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Civil society organisations challenge decision to give Karpowership yet another opportunity to amend their EIA reports for Richards Bay

31 May 2023 at 4:44 pm

Image by: South Durban Community Environmental Alliance (SDCEA)
Image by: South Durban Community Environmental Alliance (SDCEA)

South Africans are reaching their breaking point with loadshedding and its increasingly devastating impacts, leaving many wondering why there is such strong opposition to Karpowerships, especially since it is being touted as the silver bullet the country needs to solve the crisis. However, according to civil society organisations – including the South Durban Community Environmental Alliance (SDCEA), groundWork, The Green Connection, Natural Justice, and the Centre for Environmental Rights (CER) – South Africans must be wary of this deal which, if approved, could have far-reaching implications. The organisations are questioning government’s ongoing and unwavering support of Karpowerships, though the company failed to meet numerous crucial deadlines, , since the project was first introduced more than three years ago.

As part of ongoing civil action to hold Karpowerships and government accountable, last week (23 May 2023), these organisations lodged a joint appeal against the Department of Forestry, Fisheries and the Environment’s (DFFE) decision to grant condonation to Karpowership SA, to allow for the late submission of its further revised Environmental Impact Assessment (EIA) Report, for its Richards Bay application. However, it is important to point out that the condonation was applied for and granted, without proper notice or any public participation.

This effectively allows Karpowerships to make substantial and significant changes to the EIA, including specialist reports, which is then subject to another public comment period. Whilst public participation must be promoted in decision-making, repeated amendments place a significant burden on society to actively respond each time. We believe that the process of granting the condonation was procedurally unfair. The lapsed EIA process could not be revived through the condonation approval. In terms of the National Environmental Management Act (NEMA), the appeal suspends the decision to grant condonation, and consequently, the processes that flow from this decision are also suspended. Therefore, by operation of the law, the EIA process for Richards Bay is suspended.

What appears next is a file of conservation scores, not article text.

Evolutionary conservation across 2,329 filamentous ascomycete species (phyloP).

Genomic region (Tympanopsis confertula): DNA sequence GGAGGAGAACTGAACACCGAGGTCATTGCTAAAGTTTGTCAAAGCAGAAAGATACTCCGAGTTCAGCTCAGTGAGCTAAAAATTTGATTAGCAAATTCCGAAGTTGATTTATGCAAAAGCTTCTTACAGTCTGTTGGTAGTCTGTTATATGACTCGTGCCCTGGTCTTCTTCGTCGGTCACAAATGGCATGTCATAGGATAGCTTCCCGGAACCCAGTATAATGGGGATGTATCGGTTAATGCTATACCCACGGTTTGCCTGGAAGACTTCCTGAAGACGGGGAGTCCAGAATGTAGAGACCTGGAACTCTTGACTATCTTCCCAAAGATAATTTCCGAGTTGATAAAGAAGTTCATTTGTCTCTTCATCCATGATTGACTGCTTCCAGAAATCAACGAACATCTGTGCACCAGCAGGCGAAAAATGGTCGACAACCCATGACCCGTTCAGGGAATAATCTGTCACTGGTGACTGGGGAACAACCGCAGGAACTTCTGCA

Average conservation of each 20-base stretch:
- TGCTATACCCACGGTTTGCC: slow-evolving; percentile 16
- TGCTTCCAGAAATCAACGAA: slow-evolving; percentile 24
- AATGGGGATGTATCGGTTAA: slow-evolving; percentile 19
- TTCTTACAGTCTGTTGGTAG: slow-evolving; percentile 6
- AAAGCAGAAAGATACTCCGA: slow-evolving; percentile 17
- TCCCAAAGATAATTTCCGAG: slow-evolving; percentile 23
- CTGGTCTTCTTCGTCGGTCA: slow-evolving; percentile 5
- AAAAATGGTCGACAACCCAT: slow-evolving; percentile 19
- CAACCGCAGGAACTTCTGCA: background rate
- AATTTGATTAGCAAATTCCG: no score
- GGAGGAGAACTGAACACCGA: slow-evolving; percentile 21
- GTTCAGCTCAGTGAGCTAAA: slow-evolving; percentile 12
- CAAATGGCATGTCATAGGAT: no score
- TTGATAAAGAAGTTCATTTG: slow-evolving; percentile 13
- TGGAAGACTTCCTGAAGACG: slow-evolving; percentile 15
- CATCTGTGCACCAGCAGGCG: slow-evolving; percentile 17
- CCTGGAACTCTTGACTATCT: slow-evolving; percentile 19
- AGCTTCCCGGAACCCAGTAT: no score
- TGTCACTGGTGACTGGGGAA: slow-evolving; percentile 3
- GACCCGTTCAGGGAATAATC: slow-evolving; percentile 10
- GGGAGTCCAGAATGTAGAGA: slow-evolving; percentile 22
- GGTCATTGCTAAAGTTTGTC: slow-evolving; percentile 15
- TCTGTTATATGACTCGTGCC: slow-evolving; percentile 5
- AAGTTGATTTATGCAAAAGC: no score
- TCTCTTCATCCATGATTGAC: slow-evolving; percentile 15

“The stubborn refusal of Karpowership and its service providers to honour the EIA process, as given in South African law, is representative of its conduct in other countries. Locking Ghana, Lebanon, and other states into long-term energy contracts, which abuses the power of ordinary citizens to democratically choose their energy sources, being considerate of price, availability, and environmental protection. South Africans need to stand up and question why these powerships are being touted above all other options when it will not even address our energy crisis? The who, why and how needs to be publicly aired. Having a R200 billion investment sail away in 20 years is not a legacy for the youth of South Africa,” says groundWork Yegeshni Moodley.

The civil society organisations are concerned about the Karpowerships deals following media reports that according to the CSIR and DMRE’s price evaluation bids, Karpowership could cost R218bllion and lock South Africans into a contract over a 20-year period (or R10.9 billion annually). Loadshedding is already stymying South Africa’s economic growth, and this kind of expensive energy has a potential to increase the electricity prices, which may, in turn, have a knock-on effect on prices of daily cost of living for everyone. Not to mention the threat of unemployment for small-scale fishers in affected areas.

According to The Green Connection’s Community Outreach Coordinator Neville van Rooy, “Since it was first announced, the whole Karpowership deal has seemed dodgy. There were several critical discrepancies compounded by poor public participation processes with the small-scale fishing communities whose livelihoods would be affected by these vessels. The South African public needs to know what the real cost of these Karpowerships would be, as this decision could affect us long into the future. We cannot have these ships rammed down our throats.”

“Fishermen of Richards Bay do not want Karpowerships because it will destroy the fish, the plants and the beach, which we need to live and make a living,” says Nhlanhla Mbuyazi.